Open mobile navigation

LASIK Eye Surgery FAQ

Q. How do I know if I am a candidate for refractive surgery?
Q. Is the surgery safe?
Q. How many people have had refractive surgery performed?
Q. What age patients are candidates for refractive surgery?
Q. When can I go back to work?
Q. Will I need reading glasses after surgery?
Q. What is monovision?
Q. Does insurance cover refractive surgery?
Q: Which laser is the best for treating my refractive error?
Q: Can you send me more information or respond to my concern?
Q: How can I find out if a particular laser has been approved to treat my refractive error (nearsightedness, farsightedness and/or astigmastism)?
Q: Which laser is the best for treating my refractive error?
Q: How does wavefront LASIK compare to conventional LASIK?
Q: What percentage of patients attain 20/20 vision or better without glasses or contacts?

Q. How do I know if I am a candidate for refractive surgery?

A. Candidates for refractive surgery should be 18 years or older, have had stable vision, have healthy eyes and a refractive problem
within the range of effective treatment.

Q. Is the surgery safe?

A. There are risks associated with all surgical procedures. Refractive surgery in the hands of the experienced surgeon is associated with minimal risk. Although this risk is small (about the same as the risk associated with extended-wear contact lenses), all patients should be well informed of the risks of surgery and follow their post-operative instructions carefully. That educational process is what the consultation is all about.

Q. How many people have had refractive surgery performed?

A. Over two million Americans have had refractive surgery to improve their natural vision. Millions more around the world have also had refractive surgery.

Q. What age patients are candidates for refractive surgery?

A. The surgery is generally not recommended for anyone under 18 years of age. There is no upper age limit as long as you have "healthy" eyes.

Q. When can I go back to work?

A. Most patients are back to work the next day after Lasik surgery and between one to four days after PRK surgery.

Q. Will I need reading glasses after surgery?

A. Most patients under 40 years of age read well without glasses following surgery. Nearly all patients, as they enter their early 40’s, require reading glasses or bifocals.This is also true for patients who have had refractive surgery (unless you choose the monovision option).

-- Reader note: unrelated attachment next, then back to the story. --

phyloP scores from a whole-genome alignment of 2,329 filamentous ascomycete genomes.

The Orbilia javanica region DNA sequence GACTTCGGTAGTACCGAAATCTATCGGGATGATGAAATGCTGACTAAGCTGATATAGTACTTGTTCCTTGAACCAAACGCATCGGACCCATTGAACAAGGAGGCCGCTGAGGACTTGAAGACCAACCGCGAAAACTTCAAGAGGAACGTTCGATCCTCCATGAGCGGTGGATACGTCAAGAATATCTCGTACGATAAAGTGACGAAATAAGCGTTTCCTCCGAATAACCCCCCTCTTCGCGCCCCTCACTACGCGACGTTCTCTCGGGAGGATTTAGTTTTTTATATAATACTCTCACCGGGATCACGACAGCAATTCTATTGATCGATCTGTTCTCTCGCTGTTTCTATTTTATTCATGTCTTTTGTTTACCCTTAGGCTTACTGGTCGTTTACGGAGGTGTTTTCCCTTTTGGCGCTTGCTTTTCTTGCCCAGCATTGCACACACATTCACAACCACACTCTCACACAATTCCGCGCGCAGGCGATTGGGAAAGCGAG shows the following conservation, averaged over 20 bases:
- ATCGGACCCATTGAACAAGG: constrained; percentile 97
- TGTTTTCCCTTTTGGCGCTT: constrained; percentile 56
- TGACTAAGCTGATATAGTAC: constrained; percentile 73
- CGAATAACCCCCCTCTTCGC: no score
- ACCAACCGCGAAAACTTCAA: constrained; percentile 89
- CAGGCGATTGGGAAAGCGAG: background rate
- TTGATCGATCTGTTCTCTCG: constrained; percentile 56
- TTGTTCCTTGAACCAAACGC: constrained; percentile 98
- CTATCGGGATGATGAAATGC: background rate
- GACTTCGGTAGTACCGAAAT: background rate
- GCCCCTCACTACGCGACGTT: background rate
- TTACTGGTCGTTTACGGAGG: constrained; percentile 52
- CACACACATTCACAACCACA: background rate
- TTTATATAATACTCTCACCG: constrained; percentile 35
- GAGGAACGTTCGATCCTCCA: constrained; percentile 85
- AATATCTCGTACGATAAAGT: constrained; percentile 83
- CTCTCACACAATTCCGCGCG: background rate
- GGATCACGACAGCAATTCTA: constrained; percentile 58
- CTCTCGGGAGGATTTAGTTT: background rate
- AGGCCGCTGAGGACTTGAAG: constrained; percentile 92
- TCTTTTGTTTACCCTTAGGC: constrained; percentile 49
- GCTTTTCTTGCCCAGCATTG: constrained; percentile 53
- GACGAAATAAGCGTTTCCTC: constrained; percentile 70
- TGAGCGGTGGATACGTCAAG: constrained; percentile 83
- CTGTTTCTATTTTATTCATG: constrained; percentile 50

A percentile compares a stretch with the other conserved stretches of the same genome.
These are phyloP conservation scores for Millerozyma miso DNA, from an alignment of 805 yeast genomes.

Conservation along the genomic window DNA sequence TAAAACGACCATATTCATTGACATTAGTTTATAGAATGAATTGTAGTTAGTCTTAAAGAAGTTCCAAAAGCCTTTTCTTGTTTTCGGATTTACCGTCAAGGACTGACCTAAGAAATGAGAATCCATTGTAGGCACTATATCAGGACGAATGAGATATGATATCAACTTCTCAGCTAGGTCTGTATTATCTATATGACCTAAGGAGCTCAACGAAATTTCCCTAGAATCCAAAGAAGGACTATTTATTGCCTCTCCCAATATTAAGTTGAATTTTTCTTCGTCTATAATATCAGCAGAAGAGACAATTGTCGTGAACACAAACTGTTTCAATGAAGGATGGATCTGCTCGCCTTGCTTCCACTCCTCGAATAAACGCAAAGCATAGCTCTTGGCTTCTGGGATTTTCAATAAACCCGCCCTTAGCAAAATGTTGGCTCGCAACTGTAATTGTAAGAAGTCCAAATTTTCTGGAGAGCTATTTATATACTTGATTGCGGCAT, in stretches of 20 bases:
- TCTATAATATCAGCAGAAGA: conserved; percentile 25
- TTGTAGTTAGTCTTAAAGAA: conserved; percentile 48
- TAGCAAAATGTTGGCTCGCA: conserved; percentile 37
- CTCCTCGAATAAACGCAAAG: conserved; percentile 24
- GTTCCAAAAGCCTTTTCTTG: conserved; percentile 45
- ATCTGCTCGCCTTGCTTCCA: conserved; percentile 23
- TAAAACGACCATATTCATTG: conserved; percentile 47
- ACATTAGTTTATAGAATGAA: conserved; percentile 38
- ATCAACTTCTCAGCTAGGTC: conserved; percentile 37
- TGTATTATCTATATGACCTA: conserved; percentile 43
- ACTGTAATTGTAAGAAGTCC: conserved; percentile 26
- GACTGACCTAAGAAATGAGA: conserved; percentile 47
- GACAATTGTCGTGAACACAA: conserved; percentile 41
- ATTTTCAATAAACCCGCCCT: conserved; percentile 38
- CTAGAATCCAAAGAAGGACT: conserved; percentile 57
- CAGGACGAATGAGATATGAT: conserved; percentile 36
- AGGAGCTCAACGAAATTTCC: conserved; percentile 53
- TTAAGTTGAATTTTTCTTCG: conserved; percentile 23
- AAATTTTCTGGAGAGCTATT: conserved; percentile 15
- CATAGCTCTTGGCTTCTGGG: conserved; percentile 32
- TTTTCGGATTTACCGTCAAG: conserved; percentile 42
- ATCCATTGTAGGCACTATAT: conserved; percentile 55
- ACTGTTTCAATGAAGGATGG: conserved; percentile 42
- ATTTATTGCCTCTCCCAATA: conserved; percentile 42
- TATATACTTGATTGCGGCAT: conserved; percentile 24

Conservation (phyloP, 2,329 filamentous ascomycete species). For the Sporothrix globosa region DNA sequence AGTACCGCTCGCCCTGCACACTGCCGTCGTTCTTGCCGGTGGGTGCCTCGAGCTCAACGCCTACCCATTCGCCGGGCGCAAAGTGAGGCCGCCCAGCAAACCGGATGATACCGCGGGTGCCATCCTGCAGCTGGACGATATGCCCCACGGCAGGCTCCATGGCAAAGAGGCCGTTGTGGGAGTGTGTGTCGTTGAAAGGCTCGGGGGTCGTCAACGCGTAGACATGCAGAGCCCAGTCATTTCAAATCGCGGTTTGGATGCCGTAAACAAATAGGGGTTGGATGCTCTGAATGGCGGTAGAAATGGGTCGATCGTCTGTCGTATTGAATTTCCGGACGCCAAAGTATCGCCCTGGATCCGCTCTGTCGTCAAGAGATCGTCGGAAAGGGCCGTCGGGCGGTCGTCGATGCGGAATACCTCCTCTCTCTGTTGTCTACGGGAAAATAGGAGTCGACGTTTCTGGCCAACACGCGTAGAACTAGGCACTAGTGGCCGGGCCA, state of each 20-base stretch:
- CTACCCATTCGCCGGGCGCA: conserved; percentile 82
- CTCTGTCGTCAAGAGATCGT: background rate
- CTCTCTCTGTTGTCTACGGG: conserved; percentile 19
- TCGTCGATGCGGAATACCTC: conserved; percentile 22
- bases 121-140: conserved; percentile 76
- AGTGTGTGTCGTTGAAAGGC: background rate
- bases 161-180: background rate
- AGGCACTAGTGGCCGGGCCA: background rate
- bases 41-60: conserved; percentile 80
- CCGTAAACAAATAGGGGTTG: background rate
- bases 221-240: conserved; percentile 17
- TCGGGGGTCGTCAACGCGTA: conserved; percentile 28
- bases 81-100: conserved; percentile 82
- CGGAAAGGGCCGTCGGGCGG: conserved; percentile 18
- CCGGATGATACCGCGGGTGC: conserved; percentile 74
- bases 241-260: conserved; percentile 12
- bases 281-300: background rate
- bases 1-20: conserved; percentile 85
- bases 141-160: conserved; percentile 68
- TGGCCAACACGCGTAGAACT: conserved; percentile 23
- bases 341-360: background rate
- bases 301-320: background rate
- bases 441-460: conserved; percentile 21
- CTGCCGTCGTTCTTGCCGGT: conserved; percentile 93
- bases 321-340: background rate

Q. What is monovision?

A. Monovision is a method of correcting your vision so that one eye is corrected for distance and the other for near vision in presbyopic patients (patients over 40 years of age). This can potentially can eliminate the need for reading glasses and distance glasses. You need to discuss this further with your doctor to find out if you are a good candidate.

Q. Does insurance cover refractive surgery?

A. Select insurance companies and some cafeteria plan programs will sometimes cover refractive surgery. You should check with your insurance carrier or employer prior to consultation.

Q: Which laser is the best for treating my refractive error?

A: The FDA approves the safety and effectiveness of a device independent of any other product and does not provide comparisons between
refractive lasers. Two of the most significant advances in the field of refractive surgery were the introduction of the IntraLase femtosecond laser to perform LASIK flaps and the ability to perform “wavefront based” or customized surgery. You should discuss any questions concerning the medical devices used in a particular procedure with your doctor.

Q: Can you send me more information or respond to my concern?

A: Please go to our special reports by clicking here. You may also use the contact form to submit a question and we will refer you to a doctor to answer your question.

The following Frequently-Asked-Questions are provided courtesy of the FDA.

Q: How can I find out if a particular laser has been approved to treat my refractive error (nearsightedness, farsightedness and/or astigmatism)?

A: You can find approved devices, their approval date, and a synopsis of the approved indications on the FDA-APPROVED LASERS page

Q: How does wavefront LASIK compare to conventional LASIK?